The process by which children learn native languages is markedly different from the process of learning a second, or non-native, language. Children are typically immersed in their native languages. They receive input from the adults and other children surrounding them, based on immediate need and interaction, during every waking hour.
Second language learners are exposed to input from the new language in very different ways, most commonly in a classroom setting. The second language learner relies heavily on memory skills with sparse interaction, in contrast to the first language learner that can rely on environmental reinforcement and social interaction to learn words.
Social robots have the potential to drastically improve on this paradigm, making the second-language learning experience more like the experience of learning a native language by engaging the child in a rich, interactive exposure to the target language, especially aspects not typically covered by traditional technological solutions, such as prosody, fundamental phonetics, common linguistic structures, etc.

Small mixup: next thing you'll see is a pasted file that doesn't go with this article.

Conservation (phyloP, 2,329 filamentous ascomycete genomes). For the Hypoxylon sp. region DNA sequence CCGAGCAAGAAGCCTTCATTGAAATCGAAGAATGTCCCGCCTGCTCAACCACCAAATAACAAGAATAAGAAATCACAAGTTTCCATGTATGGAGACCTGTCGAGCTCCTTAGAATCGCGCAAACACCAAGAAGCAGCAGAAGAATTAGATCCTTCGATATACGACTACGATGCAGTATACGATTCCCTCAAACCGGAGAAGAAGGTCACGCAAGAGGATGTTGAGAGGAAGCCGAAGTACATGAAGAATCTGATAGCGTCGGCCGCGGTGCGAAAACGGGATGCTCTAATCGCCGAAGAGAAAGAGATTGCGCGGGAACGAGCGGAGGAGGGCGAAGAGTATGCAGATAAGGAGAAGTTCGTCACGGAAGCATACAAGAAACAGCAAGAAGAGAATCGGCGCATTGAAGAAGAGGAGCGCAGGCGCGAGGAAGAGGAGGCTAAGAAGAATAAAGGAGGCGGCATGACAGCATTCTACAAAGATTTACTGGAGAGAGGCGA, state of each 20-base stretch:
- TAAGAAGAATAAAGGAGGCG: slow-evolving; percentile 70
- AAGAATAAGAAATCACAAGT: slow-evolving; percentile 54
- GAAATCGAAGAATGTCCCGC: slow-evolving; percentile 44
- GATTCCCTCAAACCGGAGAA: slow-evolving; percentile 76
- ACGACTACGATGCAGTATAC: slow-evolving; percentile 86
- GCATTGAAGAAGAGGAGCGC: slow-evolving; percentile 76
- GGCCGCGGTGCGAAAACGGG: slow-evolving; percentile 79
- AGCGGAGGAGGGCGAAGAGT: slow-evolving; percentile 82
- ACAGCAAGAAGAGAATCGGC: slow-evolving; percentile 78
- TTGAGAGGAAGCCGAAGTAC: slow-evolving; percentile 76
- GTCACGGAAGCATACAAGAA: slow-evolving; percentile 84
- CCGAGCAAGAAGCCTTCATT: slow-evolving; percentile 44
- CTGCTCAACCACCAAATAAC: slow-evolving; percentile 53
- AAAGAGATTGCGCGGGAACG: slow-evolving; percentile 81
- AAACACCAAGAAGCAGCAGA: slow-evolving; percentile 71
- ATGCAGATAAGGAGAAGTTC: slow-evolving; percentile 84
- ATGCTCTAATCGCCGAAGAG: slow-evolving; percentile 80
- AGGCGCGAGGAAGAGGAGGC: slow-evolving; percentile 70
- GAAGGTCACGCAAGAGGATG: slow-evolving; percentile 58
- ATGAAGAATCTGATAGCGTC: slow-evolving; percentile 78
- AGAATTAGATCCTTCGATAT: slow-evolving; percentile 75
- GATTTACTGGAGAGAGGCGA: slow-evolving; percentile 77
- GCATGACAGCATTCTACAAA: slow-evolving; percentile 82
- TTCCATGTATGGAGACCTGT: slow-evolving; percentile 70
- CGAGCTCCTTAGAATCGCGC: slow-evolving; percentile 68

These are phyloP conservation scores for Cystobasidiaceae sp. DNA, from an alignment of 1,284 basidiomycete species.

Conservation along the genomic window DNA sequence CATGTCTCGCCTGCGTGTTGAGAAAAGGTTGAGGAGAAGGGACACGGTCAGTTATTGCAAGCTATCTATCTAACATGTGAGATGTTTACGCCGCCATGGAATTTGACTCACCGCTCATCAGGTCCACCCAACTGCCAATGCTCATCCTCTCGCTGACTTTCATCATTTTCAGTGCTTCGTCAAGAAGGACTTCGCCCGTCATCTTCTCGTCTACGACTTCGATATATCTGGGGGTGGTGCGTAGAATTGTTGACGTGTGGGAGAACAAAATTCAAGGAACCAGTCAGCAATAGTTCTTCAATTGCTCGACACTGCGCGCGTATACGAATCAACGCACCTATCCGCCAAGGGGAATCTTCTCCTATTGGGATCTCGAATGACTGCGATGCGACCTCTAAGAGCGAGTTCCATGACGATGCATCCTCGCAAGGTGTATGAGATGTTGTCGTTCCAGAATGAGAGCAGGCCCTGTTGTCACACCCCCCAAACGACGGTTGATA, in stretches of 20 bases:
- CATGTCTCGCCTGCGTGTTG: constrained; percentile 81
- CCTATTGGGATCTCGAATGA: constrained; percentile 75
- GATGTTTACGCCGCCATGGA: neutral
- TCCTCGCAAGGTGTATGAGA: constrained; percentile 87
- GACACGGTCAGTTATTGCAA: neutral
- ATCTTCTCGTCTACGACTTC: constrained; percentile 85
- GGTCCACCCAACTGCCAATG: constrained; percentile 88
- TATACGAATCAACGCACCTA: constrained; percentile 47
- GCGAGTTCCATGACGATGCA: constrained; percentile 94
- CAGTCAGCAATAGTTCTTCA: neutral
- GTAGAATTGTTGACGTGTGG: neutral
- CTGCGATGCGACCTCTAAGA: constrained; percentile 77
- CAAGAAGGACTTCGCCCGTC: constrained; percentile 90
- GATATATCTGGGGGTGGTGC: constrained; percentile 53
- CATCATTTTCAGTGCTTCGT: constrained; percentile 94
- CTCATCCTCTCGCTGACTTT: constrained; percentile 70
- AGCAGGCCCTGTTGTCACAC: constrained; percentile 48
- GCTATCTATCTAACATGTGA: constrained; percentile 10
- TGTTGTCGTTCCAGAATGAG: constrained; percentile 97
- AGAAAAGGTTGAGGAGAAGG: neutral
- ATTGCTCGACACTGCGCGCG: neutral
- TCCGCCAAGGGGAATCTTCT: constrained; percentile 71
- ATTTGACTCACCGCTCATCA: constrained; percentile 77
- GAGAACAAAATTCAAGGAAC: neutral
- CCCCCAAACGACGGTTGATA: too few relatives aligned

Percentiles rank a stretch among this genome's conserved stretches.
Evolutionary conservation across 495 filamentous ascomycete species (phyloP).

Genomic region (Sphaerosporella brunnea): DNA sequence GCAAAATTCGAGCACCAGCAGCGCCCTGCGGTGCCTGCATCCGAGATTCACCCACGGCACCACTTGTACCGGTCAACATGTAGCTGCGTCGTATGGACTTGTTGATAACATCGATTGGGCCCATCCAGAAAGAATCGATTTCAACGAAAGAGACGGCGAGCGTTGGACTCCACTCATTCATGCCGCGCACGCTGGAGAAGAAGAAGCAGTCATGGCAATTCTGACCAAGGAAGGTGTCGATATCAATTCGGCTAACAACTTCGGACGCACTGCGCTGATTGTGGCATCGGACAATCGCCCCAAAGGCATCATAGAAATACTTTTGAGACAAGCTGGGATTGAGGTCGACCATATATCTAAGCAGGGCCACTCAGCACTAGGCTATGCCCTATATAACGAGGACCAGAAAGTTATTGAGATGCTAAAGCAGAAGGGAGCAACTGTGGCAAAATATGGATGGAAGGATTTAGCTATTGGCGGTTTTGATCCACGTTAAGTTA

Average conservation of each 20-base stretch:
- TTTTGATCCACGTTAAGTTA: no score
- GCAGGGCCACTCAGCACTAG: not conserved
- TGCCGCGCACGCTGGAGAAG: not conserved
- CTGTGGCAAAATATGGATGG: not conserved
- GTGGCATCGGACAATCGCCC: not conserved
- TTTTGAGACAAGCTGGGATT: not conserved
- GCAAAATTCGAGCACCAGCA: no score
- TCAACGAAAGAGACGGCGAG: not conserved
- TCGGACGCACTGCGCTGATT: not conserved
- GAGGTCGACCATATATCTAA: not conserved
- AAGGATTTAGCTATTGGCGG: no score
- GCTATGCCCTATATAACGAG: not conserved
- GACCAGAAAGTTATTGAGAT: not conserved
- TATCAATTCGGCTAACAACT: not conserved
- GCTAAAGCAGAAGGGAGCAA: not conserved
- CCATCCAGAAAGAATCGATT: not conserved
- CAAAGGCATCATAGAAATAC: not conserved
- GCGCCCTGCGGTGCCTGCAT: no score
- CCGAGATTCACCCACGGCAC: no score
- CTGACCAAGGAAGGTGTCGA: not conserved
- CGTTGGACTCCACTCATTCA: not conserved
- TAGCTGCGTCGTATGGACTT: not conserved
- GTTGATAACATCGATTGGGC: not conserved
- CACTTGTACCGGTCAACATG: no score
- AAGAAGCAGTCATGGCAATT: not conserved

Our project explores how to design child-robot interactions that encourage child-driven language learning, that adapt and personalize each child’s learning experience. We incorporate game design and machine learning into the child-robot interaction design. The child and robot play through a suite of educational games together. Using real-time sensor data and gameplay features, the robot constructs a model of each child's learning and emotional trajectory, then uses these models to inform its own decision making during the game. Thus, the robot's behaviors become personalized to individual children based on their learning style, personality and knowledge/emotional states during gameplay.